Wednesday, October 20th, 2010

Breast Cancer Awareness

breast cancer ribbonOctober is breast cancer awareness month. Indian women are at the risk of getting breast cancer in their forties, which is about 10-15 years younger than the west. Almost all women diagnosed here have kids, get married by 30 and have breast fed. Therefore at least 80% of the cases seen have no risk factors.

Breast cancer is growing at an alarming rate. Studies say that the cancer of the breast will soon overtake cancer of the cervix in Indian women. Worldwide every minute a woman is diagnosed of breast cancer. Naturally, as a woman you are worried. Breast cancer can happen to anyone.

From 28 to 90-year-olds, I have seen women of all ages getting diagnosed with breast cancer, says Dr Siddharth Sahani, Breast Cancer specialist at Artemis Health Sciences.

The interplay of several factors decides a woman’s risk of developing the disease—her age, genetic predisposition, age at the start of menstruation and menopause. Some of the factors are beyond the control of women, like race, family history of cancer and medical history. There is no need to despair because there are many factors that you can control, like obesity, smoking and alcohol consumption.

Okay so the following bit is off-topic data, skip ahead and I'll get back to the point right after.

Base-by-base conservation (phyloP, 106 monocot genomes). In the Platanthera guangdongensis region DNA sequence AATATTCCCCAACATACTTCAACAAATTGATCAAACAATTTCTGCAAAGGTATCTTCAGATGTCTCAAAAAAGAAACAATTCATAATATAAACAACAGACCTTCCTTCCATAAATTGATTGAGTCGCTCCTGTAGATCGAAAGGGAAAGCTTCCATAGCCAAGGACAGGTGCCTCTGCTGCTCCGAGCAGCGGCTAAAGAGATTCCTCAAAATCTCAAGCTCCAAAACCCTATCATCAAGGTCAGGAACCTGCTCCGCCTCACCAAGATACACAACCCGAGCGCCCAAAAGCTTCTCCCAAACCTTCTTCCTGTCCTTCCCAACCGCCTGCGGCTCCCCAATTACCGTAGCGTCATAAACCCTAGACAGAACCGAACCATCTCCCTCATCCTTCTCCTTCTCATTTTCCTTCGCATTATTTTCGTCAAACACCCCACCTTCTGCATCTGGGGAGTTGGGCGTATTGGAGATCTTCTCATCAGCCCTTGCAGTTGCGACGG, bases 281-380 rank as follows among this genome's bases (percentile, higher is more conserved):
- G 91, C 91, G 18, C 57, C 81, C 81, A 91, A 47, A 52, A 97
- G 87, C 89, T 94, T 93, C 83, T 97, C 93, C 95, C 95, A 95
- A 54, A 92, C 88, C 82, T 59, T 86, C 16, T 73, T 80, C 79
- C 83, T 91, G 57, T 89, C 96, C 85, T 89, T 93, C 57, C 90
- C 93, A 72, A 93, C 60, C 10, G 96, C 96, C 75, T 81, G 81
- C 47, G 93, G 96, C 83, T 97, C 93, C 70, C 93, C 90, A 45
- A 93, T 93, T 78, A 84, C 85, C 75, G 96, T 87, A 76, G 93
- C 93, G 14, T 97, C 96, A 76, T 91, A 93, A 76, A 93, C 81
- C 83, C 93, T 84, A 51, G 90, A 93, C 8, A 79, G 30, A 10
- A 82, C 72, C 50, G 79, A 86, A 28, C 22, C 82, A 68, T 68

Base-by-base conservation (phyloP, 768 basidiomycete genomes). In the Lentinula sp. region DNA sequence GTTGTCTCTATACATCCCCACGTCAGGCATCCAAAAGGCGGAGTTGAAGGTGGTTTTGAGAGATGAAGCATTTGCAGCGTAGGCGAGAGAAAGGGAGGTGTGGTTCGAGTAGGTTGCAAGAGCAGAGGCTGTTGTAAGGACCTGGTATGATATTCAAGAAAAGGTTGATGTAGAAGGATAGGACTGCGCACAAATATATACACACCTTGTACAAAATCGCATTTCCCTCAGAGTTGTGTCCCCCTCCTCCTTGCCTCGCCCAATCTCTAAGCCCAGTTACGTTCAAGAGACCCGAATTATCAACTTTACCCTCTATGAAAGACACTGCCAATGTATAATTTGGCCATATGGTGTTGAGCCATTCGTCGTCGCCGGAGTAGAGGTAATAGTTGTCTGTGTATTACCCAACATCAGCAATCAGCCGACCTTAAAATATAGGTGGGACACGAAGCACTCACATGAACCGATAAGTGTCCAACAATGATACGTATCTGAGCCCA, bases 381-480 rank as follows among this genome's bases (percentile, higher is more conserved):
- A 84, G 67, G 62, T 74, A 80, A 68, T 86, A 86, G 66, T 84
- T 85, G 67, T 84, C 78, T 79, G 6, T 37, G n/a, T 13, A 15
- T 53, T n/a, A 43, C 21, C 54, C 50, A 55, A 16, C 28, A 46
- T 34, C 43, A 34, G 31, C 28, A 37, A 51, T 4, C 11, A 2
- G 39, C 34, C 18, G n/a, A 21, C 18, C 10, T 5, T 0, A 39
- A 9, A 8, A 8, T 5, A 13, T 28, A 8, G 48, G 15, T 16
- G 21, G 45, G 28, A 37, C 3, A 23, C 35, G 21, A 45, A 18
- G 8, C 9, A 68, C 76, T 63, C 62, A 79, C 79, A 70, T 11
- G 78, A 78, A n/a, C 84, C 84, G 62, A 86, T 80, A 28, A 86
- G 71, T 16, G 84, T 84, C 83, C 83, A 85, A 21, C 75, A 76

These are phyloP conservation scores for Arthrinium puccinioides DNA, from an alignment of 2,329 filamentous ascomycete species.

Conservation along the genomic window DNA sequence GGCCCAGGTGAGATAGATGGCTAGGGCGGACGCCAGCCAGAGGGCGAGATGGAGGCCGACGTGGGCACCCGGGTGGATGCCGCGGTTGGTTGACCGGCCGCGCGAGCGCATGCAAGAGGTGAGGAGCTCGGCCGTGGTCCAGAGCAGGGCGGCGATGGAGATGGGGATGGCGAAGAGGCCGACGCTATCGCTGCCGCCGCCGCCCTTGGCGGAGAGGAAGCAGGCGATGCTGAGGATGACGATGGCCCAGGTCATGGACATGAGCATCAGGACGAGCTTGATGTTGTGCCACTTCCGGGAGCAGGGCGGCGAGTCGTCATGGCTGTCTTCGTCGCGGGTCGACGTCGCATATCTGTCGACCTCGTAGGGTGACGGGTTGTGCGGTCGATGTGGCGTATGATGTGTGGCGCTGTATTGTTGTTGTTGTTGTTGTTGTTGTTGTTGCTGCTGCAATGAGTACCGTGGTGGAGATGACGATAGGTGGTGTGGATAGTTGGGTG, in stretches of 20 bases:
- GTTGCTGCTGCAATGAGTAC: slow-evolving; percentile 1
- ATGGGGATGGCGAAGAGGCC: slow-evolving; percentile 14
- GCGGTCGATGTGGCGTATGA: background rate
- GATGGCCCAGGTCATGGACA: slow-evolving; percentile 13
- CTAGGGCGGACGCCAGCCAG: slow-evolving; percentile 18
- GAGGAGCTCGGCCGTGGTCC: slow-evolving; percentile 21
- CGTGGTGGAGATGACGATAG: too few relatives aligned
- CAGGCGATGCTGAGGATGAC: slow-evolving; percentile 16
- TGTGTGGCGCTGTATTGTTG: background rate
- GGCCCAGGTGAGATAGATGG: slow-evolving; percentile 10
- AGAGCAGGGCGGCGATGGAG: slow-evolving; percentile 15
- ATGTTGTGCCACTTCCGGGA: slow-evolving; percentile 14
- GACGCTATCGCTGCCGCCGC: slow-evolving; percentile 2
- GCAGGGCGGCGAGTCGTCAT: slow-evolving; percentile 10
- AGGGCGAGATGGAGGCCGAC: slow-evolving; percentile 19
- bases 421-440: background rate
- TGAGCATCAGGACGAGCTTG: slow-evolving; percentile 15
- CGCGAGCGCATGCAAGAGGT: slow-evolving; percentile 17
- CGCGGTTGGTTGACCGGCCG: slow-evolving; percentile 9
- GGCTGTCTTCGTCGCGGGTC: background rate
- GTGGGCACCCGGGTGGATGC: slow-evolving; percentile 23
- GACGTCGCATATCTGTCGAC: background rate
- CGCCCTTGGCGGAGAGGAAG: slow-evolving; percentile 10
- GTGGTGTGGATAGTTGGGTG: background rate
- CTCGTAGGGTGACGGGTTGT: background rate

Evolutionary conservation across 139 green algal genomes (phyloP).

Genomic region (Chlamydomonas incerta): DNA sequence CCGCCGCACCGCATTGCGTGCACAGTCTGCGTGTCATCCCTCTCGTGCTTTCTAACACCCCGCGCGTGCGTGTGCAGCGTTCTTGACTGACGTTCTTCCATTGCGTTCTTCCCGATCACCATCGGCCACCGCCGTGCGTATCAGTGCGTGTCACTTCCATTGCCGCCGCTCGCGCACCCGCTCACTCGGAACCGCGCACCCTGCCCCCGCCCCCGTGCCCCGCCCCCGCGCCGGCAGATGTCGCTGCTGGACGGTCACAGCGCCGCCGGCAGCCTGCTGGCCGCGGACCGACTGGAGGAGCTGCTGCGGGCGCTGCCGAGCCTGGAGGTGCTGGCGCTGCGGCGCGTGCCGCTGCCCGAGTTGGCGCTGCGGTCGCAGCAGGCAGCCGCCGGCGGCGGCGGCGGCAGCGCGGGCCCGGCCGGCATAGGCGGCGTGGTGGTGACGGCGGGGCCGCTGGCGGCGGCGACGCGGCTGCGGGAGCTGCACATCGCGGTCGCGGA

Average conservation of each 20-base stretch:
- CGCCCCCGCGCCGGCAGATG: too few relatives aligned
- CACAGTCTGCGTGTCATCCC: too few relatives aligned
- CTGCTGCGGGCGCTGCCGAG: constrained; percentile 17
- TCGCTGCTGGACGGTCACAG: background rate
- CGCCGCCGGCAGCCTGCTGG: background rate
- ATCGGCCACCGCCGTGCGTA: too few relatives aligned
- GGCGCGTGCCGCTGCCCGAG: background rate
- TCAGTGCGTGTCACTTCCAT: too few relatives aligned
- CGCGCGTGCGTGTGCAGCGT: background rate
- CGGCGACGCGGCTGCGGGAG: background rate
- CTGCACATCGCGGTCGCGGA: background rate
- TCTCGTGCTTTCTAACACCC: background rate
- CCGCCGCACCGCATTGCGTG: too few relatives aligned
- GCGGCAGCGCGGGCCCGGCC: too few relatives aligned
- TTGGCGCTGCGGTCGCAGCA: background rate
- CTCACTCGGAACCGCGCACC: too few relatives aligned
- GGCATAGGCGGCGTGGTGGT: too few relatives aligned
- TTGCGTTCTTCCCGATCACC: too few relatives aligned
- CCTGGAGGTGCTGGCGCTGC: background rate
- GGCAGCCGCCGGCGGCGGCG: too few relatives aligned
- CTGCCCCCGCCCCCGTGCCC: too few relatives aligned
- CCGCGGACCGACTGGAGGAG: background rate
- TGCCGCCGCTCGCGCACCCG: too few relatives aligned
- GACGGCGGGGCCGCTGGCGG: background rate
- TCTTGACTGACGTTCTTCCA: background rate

The human breast is a gland that contains milk ducts, lobes, fatty tissue and a network of lymphatic vessels. Cancerous tumours can arise in virtually any part of the breast and are most often detected when a woman feels a lump. In general, cancerous lumps are firm, never go away and usually (though not always) pain-free. The vast majority of breast lumps are not cancerous. (many are cysts or fibroid masses too) Breast cancer can also cause a yellow, bloody or clear discharge from the nipples.

Typically, breast cancer arises from cells lining the milk ducts and slowly grows into a lump. It is thought that it takes about 10 years for a tumour to become 1 cm in size starting from a single cell. Once breast cancer develops, surgery is the usual treatment. If detected early enough, the breast can be conserved by removal of the lump alone without a mastectomy.

Chemotherapy is usually given as an adjunct to surgery to kill any stray cells that might have escaped and lodged elsewhere.  Anti-estrogen drugs are also used very effectively in women whose tumours are responsive to hormones. Sometimes chemotherapy is given first to reduce the size of the tumour so that breast conserving surgery can be performed. Once breast cancer spreads to other organs the disease usually becomes incurable and the treatment is directed at relieving symptoms, if any. Nevertheless, much can be achieved with treatment by anti-hormone medications as well as chemotherapy and radiotherapy.

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Category: Defeat Cancer
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